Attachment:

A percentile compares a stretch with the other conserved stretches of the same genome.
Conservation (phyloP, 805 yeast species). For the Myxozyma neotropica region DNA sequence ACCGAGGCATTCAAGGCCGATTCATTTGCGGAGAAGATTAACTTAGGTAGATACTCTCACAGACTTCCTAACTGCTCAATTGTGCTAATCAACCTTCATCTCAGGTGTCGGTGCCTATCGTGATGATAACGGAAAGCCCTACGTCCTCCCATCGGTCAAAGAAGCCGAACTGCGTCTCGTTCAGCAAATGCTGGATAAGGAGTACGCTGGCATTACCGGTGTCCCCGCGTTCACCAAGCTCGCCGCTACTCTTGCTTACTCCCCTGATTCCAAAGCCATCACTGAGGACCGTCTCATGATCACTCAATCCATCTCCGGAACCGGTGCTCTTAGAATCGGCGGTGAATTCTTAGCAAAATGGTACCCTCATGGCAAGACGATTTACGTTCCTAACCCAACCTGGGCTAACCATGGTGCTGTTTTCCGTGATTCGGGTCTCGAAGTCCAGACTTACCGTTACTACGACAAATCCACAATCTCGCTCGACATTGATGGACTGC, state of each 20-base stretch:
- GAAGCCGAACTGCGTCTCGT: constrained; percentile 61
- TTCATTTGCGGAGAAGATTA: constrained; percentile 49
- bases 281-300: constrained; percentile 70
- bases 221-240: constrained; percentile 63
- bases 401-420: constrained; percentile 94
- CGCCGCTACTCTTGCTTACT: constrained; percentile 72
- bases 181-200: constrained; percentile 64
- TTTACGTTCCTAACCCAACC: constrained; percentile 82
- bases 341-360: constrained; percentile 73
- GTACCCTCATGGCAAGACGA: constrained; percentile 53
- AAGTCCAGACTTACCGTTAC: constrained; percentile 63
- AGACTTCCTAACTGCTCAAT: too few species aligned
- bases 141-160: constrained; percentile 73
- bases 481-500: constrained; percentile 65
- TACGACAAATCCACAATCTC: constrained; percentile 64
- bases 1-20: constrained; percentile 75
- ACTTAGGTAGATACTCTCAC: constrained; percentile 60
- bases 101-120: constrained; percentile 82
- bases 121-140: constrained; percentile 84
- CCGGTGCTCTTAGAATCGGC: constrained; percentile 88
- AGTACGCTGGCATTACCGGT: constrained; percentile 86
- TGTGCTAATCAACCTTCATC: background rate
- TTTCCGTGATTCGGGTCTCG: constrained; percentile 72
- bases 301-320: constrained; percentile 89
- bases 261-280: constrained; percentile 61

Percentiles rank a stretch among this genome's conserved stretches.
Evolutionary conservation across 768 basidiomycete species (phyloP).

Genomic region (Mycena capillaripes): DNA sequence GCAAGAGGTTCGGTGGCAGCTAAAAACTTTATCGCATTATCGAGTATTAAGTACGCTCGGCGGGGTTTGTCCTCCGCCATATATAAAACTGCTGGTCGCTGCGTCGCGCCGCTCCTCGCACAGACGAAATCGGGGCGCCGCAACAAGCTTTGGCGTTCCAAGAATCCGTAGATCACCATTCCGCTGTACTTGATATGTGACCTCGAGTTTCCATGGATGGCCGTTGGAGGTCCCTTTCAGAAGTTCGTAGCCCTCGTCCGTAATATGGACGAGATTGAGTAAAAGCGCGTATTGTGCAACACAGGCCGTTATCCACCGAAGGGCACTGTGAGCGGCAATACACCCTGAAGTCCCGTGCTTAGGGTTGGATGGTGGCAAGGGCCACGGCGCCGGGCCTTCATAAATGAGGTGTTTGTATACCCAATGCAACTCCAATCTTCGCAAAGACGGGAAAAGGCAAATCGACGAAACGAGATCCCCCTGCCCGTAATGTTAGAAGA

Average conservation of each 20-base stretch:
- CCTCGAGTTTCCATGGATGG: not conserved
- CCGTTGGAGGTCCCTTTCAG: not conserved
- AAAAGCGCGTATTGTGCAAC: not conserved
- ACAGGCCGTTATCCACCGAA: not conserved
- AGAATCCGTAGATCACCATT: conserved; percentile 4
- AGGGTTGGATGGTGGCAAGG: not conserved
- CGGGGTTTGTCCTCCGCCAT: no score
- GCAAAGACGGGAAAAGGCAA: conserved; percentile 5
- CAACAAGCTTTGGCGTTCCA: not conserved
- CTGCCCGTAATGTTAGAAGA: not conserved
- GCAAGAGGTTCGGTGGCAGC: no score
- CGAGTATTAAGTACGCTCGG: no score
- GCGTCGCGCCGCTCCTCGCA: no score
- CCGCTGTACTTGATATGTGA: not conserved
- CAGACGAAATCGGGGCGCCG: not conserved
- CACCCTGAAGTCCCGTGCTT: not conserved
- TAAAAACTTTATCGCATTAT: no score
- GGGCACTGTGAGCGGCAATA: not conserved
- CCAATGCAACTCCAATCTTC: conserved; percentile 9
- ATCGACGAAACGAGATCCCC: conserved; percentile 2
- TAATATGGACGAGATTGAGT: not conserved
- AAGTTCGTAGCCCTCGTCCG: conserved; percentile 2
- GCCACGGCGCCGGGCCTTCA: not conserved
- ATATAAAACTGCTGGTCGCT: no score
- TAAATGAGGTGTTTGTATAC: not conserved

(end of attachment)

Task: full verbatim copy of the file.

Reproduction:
A percentile compares a stretch with the other conserved stretches of the same genome.
Conservation (phyloP, 805 yeast species). For the Myxozyma neotropica region DNA sequence ACCGAGGCATTCAAGGCCGATTCATTTGCGGAGAAGATTAACTTAGGTAGATACTCTCACAGACTTCCTAACTGCTCAATTGTGCTAATCAACCTTCATCTCAGGTGTCGGTGCCTATCGTGATGATAACGGAAAGCCCTACGTCCTCCCATCGGTCAAAGAAGCCGAACTGCGTCTCGTTCAGCAAATGCTGGATAAGGAGTACGCTGGCATTACCGGTGTCCCCGCGTTCACCAAGCTCGCCGCTACTCTTGCTTACTCCCCTGATTCCAAAGCCATCACTGAGGACCGTCTCATGATCACTCAATCCATCTCCGGAACCGGTGCTCTTAGAATCGGCGGTGAATTCTTAGCAAAATGGTACCCTCATGGCAAGACGATTTACGTTCCTAACCCAACCTGGGCTAACCATGGTGCTGTTTTCCGTGATTCGGGTCTCGAAGTCCAGACTTACCGTTACTACGACAAATCCACAATCTCGCTCGACATTGATGGACTGC, state of each 20-base stretch:
- GAAGCCGAACTGCGTCTCGT: constrained; percentile 61
- TTCATTTGCGGAGAAGATTA: constrained; percentile 49
- bases 281-300: constrained; percentile 70
- bases 221-240: constrained; percentile 63
- bases 401-420: constrained; percentile 94
- CGCCGCTACTCTTGCTTACT: constrained; percentile 72
- bases 181-200: constrained; percentile 64
- TTTACGTTCCTAACCCAACC: constrained; percentile 82
- bases 341-360: constrained; percentile 73
- GTACCCTCATGGCAAGACGA: constrained; percentile 53
- AAGTCCAGACTTACCGTTAC: constrained; percentile 63
- AGACTTCCTAACTGCTCAAT: too few species aligned
- bases 141-160: constrained; percentile 73
- bases 481-500: constrained; percentile 65
- TACGACAAATCCACAATCTC: constrained; percentile 64
- bases 1-20: constrained; percentile 75
- ACTTAGGTAGATACTCTCAC: constrained; percentile 60
- bases 101-120: constrained; percentile 82
- bases 121-140: constrained; percentile 84
- CCGGTGCTCTTAGAATCGGC: constrained; percentile 88
- AGTACGCTGGCATTACCGGT: constrained; percentile 86
- TGTGCTAATCAACCTTCATC: background rate
- TTTCCGTGATTCGGGTCTCG: constrained; percentile 72
- bases 301-320: constrained; percentile 89
- bases 261-280: constrained; percentile 61

Percentiles rank a stretch among this genome's conserved stretches.
Evolutionary conservation across 768 basidiomycete species (phyloP).

Genomic region (Mycena capillaripes): DNA sequence GCAAGAGGTTCGGTGGCAGCTAAAAACTTTATCGCATTATCGAGTATTAAGTACGCTCGGCGGGGTTTGTCCTCCGCCATATATAAAACTGCTGGTCGCTGCGTCGCGCCGCTCCTCGCACAGACGAAATCGGGGCGCCGCAACAAGCTTTGGCGTTCCAAGAATCCGTAGATCACCATTCCGCTGTACTTGATATGTGACCTCGAGTTTCCATGGATGGCCGTTGGAGGTCCCTTTCAGAAGTTCGTAGCCCTCGTCCGTAATATGGACGAGATTGAGTAAAAGCGCGTATTGTGCAACACAGGCCGTTATCCACCGAAGGGCACTGTGAGCGGCAATACACCCTGAAGTCCCGTGCTTAGGGTTGGATGGTGGCAAGGGCCACGGCGCCGGGCCTTCATAAATGAGGTGTTTGTATACCCAATGCAACTCCAATCTTCGCAAAGACGGGAAAAGGCAAATCGACGAAACGAGATCCCCCTGCCCGTAATGTTAGAAGA

Average conservation of each 20-base stretch:
- CCTCGAGTTTCCATGGATGG: not conserved
- CCGTTGGAGGTCCCTTTCAG: not conserved
- AAAAGCGCGTATTGTGCAAC: not conserved
- ACAGGCCGTTATCCACCGAA: not conserved
- AGAATCCGTAGATCACCATT: conserved; percentile 4
- AGGGTTGGATGGTGGCAAGG: not conserved
- CGGGGTTTGTCCTCCGCCAT: no score
- GCAAAGACGGGAAAAGGCAA: conserved; percentile 5
- CAACAAGCTTTGGCGTTCCA: not conserved
- CTGCCCGTAATGTTAGAAGA: not conserved
- GCAAGAGGTTCGGTGGCAGC: no score
- CGAGTATTAAGTACGCTCGG: no score
- GCGTCGCGCCGCTCCTCGCA: no score
- CCGCTGTACTTGATATGTGA: not conserved
- CAGACGAAATCGGGGCGCCG: not conserved
- CACCCTGAAGTCCCGTGCTT: not conserved
- TAAAAACTTTATCGCATTAT: no score
- GGGCACTGTGAGCGGCAATA: not conserved
- CCAATGCAACTCCAATCTTC: conserved; percentile 9
- ATCGACGAAACGAGATCCCC: conserved; percentile 2
- TAATATGGACGAGATTGAGT: not conserved
- AAGTTCGTAGCCCTCGTCCG: conserved; percentile 2
- GCCACGGCGCCGGGCCTTCA: not conserved
- ATATAAAACTGCTGGTCGCT: no score
- TAAATGAGGTGTTTGTATAC: not conserved